I have encountered several different ways of raising money for mural projects. Sometimes a grant or series of grants from government and foundation sources can be obtained to fund a project (although this is less likely in an era of downsizing and government deficits). Corporate sponsors are often a good source of support, particularly local corporations whose success involves goodwill in the community and who have a history of sponsoring community events.

Several communities I have been involved with recently have been raising money by producing and selling limited edition prints of the artist's renderings of their mural designs, numbered and signed by the artist, to local collectors and supporters as a way of funding each mural.

Private donors and community boosters will also make donations (especially if they can get a write-off on their taxes). One community even made it possible for citizens to add an extra dollar or so to their monthly utility bill, and that money went to the mural project. Most projects use a combination of the sources mentioned above plus a few original twists thrown in for good measure. Be creative!


Depending on the experience level and competence you are looking for in an artist, and the amount of funding you have, different routes are available. For low-budget local projects, local artists are a great resource. Most have little or no experience with murals, but are eager for the opportunity, and often produce remarkable results under the right circumstances. Larger projects, with larger budgets and more ambitious quality goals, probably indicate finding more experienced and recognized mural artists. There are many of these in most parts of the county. The West Coast and large eastern cities are home to many accomplished and experienced mural artists. Surprisingly, some small towns and cities also are home to very accomplished artists. Communities that have already produced murals or started mural projects will probably be happy to share their resources with you, as well as their own experiences.

Several books have been published in the last decade or so about murals in particular cities and regions of the country. These are a good resource for artists and for becoming familiar with different styles of murals. Also, the California Arts Council used to keep a list of artists who have done murals that was available to communities. Authors of books on murals are a good source of artists' names and addresses. In particular, MCLA's own Robin Dunitz, author of Street Gallery--Guide To 1,000 Los Angeles Murals and a soon-to-be-published book on the murals of California, is a great resource for experienced and talented mural artists of all types and styles. MCLA is a valuable resource for information on many mural artists and their work; mural techniques, maintenance and preservation; referrals to experienced artists and other mural organizations.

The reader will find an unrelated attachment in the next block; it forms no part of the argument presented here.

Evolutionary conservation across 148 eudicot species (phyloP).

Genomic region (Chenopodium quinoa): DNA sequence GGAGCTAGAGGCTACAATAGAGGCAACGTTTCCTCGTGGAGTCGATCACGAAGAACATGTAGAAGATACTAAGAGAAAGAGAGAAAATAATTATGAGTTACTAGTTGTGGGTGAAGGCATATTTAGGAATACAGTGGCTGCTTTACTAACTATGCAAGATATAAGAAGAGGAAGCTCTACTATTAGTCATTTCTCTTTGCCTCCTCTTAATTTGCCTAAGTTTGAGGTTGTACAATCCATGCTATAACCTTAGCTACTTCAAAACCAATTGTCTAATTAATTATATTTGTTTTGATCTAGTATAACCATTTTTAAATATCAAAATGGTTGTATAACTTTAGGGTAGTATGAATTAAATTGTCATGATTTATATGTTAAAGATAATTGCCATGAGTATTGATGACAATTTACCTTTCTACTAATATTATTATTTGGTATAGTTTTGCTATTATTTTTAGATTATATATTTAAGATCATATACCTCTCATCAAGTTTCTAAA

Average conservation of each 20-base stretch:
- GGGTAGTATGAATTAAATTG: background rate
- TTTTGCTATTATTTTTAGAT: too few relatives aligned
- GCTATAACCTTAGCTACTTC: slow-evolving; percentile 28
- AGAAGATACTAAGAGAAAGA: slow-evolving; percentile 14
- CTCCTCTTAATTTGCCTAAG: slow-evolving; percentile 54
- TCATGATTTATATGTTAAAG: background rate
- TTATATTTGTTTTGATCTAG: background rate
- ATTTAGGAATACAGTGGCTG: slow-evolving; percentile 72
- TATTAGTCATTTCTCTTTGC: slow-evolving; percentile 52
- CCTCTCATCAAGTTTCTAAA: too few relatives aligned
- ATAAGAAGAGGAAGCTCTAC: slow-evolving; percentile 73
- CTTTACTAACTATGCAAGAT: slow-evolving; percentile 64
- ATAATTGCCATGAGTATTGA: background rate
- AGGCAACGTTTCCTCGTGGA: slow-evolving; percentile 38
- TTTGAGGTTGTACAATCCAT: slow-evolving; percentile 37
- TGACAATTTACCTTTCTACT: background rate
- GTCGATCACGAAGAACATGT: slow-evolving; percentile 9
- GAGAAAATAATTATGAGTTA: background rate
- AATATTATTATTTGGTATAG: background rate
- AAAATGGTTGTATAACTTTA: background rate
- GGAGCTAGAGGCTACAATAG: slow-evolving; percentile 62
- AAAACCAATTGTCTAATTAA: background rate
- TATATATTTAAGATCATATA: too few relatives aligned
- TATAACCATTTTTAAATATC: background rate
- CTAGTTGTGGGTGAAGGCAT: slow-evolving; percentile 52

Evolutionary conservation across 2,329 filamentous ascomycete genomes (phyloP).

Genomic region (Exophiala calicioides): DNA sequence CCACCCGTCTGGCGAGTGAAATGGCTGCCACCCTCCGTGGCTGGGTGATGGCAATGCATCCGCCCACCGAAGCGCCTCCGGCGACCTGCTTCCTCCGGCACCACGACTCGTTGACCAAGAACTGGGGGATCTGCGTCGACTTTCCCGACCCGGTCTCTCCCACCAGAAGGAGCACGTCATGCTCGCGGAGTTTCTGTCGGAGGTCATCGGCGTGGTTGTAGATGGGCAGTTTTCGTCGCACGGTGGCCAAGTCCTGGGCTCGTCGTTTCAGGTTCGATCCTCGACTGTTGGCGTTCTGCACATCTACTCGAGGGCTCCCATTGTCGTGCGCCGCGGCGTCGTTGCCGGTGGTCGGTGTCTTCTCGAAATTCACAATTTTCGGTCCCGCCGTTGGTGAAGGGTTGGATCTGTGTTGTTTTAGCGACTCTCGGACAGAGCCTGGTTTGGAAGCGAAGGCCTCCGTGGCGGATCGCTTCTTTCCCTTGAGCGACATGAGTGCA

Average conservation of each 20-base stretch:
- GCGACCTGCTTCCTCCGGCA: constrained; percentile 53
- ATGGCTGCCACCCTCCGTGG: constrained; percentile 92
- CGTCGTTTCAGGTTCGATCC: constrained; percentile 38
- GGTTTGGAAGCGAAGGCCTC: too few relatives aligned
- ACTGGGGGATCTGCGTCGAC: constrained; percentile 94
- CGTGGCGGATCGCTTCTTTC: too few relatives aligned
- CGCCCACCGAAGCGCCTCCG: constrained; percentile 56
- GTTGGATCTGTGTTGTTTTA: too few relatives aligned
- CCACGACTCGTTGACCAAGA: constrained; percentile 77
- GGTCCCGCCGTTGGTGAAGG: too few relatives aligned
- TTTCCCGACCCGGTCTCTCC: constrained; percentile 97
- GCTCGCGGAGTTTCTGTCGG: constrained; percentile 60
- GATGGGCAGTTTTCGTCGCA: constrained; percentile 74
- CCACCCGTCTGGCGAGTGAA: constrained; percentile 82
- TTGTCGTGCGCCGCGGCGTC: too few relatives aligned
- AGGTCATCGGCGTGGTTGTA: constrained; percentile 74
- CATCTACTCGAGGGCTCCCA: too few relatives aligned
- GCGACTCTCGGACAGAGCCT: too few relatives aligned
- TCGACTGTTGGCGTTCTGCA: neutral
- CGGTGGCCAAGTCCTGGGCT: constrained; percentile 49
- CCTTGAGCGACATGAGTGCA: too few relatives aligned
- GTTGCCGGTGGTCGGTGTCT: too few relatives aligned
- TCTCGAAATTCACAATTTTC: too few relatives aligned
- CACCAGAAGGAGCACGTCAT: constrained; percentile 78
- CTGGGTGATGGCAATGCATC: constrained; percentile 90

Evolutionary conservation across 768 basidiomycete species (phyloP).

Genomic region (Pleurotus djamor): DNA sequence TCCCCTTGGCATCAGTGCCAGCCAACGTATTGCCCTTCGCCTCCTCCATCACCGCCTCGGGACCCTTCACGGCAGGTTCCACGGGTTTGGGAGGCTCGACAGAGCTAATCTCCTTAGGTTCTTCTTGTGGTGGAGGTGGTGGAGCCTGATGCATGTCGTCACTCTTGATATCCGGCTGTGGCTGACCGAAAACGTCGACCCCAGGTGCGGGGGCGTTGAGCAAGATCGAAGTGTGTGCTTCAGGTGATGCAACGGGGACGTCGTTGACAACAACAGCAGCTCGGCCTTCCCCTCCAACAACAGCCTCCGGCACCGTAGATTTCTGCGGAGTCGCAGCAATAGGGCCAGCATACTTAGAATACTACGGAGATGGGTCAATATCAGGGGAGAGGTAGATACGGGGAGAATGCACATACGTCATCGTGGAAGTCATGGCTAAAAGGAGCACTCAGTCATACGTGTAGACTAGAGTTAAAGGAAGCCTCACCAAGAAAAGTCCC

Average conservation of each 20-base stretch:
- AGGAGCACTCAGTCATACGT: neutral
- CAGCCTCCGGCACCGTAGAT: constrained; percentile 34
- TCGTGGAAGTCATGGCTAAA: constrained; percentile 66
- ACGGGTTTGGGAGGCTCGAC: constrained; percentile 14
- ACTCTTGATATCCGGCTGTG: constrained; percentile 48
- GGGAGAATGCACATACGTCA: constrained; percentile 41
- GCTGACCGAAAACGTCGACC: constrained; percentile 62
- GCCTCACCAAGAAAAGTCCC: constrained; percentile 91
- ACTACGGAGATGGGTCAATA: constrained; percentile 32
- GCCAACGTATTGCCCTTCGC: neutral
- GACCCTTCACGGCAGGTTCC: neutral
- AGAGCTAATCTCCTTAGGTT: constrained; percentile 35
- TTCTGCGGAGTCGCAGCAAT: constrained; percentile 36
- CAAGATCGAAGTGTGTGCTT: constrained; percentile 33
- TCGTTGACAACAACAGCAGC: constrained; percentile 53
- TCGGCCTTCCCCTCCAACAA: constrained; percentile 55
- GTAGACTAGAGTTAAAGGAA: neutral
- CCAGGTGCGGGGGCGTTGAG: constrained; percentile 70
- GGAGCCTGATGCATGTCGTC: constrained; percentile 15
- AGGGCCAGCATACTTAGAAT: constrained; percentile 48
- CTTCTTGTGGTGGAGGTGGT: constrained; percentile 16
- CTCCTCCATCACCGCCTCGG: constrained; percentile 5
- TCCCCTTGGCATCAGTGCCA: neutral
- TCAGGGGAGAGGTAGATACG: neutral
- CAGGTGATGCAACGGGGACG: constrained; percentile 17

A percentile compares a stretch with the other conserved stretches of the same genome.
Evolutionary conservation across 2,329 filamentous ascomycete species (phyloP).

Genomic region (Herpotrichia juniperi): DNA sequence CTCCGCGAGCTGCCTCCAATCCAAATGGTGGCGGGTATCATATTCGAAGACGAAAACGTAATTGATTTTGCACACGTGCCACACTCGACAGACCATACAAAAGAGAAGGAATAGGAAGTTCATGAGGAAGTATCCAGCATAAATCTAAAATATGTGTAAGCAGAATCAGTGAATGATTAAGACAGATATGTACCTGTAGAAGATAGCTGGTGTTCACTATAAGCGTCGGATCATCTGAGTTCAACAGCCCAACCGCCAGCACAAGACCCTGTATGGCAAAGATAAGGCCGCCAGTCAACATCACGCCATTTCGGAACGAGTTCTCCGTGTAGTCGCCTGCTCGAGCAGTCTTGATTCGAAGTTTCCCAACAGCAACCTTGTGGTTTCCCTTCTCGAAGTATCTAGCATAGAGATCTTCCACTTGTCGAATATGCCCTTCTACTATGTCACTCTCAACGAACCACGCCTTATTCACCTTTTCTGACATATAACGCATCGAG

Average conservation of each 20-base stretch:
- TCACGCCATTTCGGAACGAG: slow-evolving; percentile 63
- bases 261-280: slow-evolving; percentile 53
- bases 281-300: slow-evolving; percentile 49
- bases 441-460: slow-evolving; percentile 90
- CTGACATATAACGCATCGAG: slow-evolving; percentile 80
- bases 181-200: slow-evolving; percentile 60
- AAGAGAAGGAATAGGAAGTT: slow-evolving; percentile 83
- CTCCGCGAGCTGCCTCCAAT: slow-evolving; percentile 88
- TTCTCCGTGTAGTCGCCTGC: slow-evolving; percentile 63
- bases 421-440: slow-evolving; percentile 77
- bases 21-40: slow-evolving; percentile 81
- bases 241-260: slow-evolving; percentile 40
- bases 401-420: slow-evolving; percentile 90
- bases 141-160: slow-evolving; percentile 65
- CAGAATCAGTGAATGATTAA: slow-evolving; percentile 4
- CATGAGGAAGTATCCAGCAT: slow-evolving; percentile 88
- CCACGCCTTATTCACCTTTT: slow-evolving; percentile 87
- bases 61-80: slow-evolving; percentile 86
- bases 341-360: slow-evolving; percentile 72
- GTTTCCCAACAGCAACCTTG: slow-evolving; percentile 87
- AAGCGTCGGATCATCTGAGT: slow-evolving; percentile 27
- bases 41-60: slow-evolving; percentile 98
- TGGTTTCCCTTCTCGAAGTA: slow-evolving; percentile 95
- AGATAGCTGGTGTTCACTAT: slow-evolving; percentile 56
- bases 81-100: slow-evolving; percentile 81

MCLA also maintains a Web site on the Internet ( which contains information on many murals in the Los Angeles area, articles on mural preservation and restorations, educational materials, and bio-graphies of many mural artists, along with photos of their work.


Most communities organize some sort of competition to select an artist based on his or her submissions. The most common way is to first advertise (either by contacting artists directly or by advertising in art publications such as Artweek [west coast] or Art Calendar [east coast]) for artists to send in their qualifications for a preliminary selection process. This is called a Request for Qualifications (RFQ) and usually asks for a certain number of slides, a current résumé, possibly a letter of interest and other supplemental information.